What were the Austrian demands? She sympathized with her fellow-countrymen in Bosnia. That was one of her crimes. She must do so no more. Her newspapers were saying nasty things about Austria. They must do so no longer. That is the Austrian spirit. You had it in Zabern. How dare you criticize a Prussian official? And if you laugh, it is a capital offense. The colonel threatened to shoot them if they repeated it. Serbian newspapers must not criticize Austria. I wonder what would have happened had we taken up the same line about German newspapers. Serbia said: “Very well, we will give orders to the newspapers that they must not criticize Austria in future, neither Austria, nor Hungary, nor anything that is theirs.” Laughter.) Who can doubt the valor of Serbia, when she undertook to tackle her newspaper editors? (Laughter.) She promised not to sympathize with Bosnia; promised to write no critical articles about Austria. She would have no public meetings at which anything unkind was said about Austria. That was not enough. She must dismiss from her army officers whom Austria should subsequently name. But these officers had just emerged from a war where they were adding lustre to the Serbian arms—gallant, brave, efficient. (Cheers.) I wonder whether it was their guilt or their efficiency that prompted Austria's action. Serbia was to undertake in advance to dismiss them from the army—the names to be sent in subsequently. Can you name a country in the world that would have stood that? Supposing Austria or Germany had issued an ultimatum of that kind to this country. (Laughter.) “You must dismiss from your army and from your navy all those officers whom we shall subsequently name.” Well, I think I could name them now. Lord Kitchener (cheers) would go. Sir John French (cheers) would be sent about his business. General Smith-Dorrien (cheers) would be no more, and I am sure that Sir John Jellicoe (cheers) would go. (Laughter.) And there is another gallant old warrior who would go-Lord Roberts. (Cheers.)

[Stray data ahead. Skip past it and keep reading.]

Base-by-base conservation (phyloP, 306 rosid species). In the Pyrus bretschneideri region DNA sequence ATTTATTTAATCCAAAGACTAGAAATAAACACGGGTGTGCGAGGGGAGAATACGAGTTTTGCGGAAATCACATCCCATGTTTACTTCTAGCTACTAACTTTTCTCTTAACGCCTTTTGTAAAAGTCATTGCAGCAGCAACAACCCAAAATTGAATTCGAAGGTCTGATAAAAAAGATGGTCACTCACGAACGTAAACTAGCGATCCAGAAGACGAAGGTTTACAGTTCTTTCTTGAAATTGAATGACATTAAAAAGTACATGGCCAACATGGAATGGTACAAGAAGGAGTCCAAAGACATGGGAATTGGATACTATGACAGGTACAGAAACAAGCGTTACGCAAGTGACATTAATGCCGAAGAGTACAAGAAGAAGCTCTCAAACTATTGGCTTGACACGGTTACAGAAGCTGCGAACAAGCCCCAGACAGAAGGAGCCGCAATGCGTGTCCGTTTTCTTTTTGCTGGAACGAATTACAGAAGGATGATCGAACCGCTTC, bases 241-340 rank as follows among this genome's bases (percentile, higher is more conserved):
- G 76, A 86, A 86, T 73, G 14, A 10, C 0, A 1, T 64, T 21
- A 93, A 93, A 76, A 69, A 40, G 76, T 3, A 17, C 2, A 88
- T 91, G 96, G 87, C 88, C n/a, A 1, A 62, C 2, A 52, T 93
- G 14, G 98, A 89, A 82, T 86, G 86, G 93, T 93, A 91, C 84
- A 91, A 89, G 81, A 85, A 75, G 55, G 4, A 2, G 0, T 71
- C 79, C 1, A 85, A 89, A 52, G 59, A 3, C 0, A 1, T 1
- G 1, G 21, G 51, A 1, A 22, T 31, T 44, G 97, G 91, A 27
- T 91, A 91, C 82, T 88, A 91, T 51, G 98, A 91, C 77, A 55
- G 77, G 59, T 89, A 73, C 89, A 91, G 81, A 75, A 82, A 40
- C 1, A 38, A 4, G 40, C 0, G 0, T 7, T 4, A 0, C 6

It was a difficult situation for a small country. Here was a demand made upon her by a great military power who could put five or six men in the field for every one she could; and that power supported by the greatest military power in the world. How did Serbia behave? It is not what happens to you in life that matters; it is the way in which you face it. (Cheers.) And Serbia faced the situation with dignity. (Loud cheers.) She said to Austria: “If any officers of mine have been guilty and are proved to be guilty, I will dismiss them.” Austria said, “That is not good enough for me." It was not guilt she was after, but capacity. (Laughter.)

INTERESTS OF RUSSIA.

Then came Russia's turn. Russia has a special regard for Serbia. She has a special interest in Serbia. Russians have shed their blood for Serbian independence many a time. Serbia is a member of her family and she cannot see Serbia maltreated. Austria knew that. Germany knew that, and Germany turned around to Russia and said: “I insist that you shall stand by with your arms folded whilst Austria is strangling your little brother to death." (Laughter.) What answer did the Russian Slav give? He gave the only answer that becomes a man. (Cheers.) He turned to Austria and said: “You lay hands on that little fellow and I will tear your ramshackle empire limb from limb. (Prolonged cheers.) And he is doing it. (Renewed cheers.)

(Stowell, Diplomacy of the War of 1914, I, 586.)

« ПретходнаНастави »